The ongoing festivities of Bohag Bihu mark the traditional Assamese New Year. It is celebrated on the first day of the Hindu solar calendar. Like other harvest festivals of the country, Bihu also involves the farmer community thanking God for the good harvest coupled hoping for abundance in future as well. The word 'Bihu' is believed to have originated from the word 'Bishu' which means 'to ask for peace', the word gradually transformed to 'Bihu' as per the local linguistic preferences.
Bihu is widely celebrated thrice in a year signifying the three distinct farming cycles. Bhogali bihu, also known as Magh Bihu, is celebrated in the month of January and marks the end of the harvest season. Then comes the Bohag Bihu which is a celebration of spring, colours and revival. This is the traditional Assamese New Year which also signals the start of the fresh harvest season. Bohag Bihu (Rongali Bihu) is celebrated in the month of April and coincides with other similar festivals like Baisakhi, Vishu as well as the Tamil New Year. It brings along a lot of festivities, singing and dancing. People celebrate by singing and dancing to the traditional Bihugeets. Young women can be seen performing the traditional Bihu dance. KongaliBihu is observed in the month of October. While the crops are still in the growing stage, people offer praying and perform a small puja to ensure good harvest and agriculture produce.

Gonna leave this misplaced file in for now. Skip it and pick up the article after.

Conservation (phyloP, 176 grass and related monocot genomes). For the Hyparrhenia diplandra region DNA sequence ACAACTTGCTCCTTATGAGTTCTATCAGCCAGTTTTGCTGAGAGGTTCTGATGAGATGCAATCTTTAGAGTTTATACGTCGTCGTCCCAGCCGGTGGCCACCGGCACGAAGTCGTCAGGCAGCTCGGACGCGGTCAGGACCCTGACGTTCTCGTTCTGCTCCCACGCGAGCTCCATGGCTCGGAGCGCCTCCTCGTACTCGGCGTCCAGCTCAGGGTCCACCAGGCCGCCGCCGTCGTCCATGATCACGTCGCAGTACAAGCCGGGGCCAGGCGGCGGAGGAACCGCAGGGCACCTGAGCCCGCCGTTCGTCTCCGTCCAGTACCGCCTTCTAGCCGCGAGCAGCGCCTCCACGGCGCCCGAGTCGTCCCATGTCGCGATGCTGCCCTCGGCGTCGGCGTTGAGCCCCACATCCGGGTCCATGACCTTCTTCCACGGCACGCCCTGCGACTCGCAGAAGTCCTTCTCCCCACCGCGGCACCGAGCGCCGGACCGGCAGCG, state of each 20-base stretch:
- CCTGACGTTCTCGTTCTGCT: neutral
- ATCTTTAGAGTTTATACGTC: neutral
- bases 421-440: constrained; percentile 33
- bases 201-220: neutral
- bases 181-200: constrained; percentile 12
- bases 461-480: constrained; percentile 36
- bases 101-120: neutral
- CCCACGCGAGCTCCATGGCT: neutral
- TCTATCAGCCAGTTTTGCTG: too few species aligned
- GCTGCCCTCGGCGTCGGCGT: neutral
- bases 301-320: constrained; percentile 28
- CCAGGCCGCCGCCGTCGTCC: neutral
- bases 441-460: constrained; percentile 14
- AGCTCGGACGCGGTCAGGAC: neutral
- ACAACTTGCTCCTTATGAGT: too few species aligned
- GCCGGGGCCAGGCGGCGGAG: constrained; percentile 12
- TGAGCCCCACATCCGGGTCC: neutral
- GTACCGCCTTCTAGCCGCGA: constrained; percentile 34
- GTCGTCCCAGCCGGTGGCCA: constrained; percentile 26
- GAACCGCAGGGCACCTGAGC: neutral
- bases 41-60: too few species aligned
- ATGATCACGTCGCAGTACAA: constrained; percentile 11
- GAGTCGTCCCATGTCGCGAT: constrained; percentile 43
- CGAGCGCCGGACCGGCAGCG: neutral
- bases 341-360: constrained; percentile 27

Bihu and food
The Bohag and the Bhogali Bihu involve ocooking of certain food items like green leafy vegetables (xak) to celebrate the successful harvest and the abundance of crops. Other food items that assume significance during the festival include coconut, jiggery, rice, sesame, milk and milk products. A few communities indulge in brewing fresh rice beer and cooking meat.
Since BhogaliBihu celebrates the end of the successful harvest season, it primarily involves making the best use of the agricultural produce - by feasting! Mass feasts are organized across the state. People visit kith and kin to exchange greetings and home cooked food.
Traditional Assamese food in your kitchen space
If you are in mood for some traditional Assamese food, look no further! We have four sensational preparations that come straight from the local kitchens of the beautiful state. Recipes that are time-tested and screened by our best chefs. From a tangy and piquant olive-jaggery chutney, heartwarming pumpkin oambhal to the traditional Assamese fish curry and the well-loved dhekia Xak - this Bohag Bihu, celebrate with the best from Assam.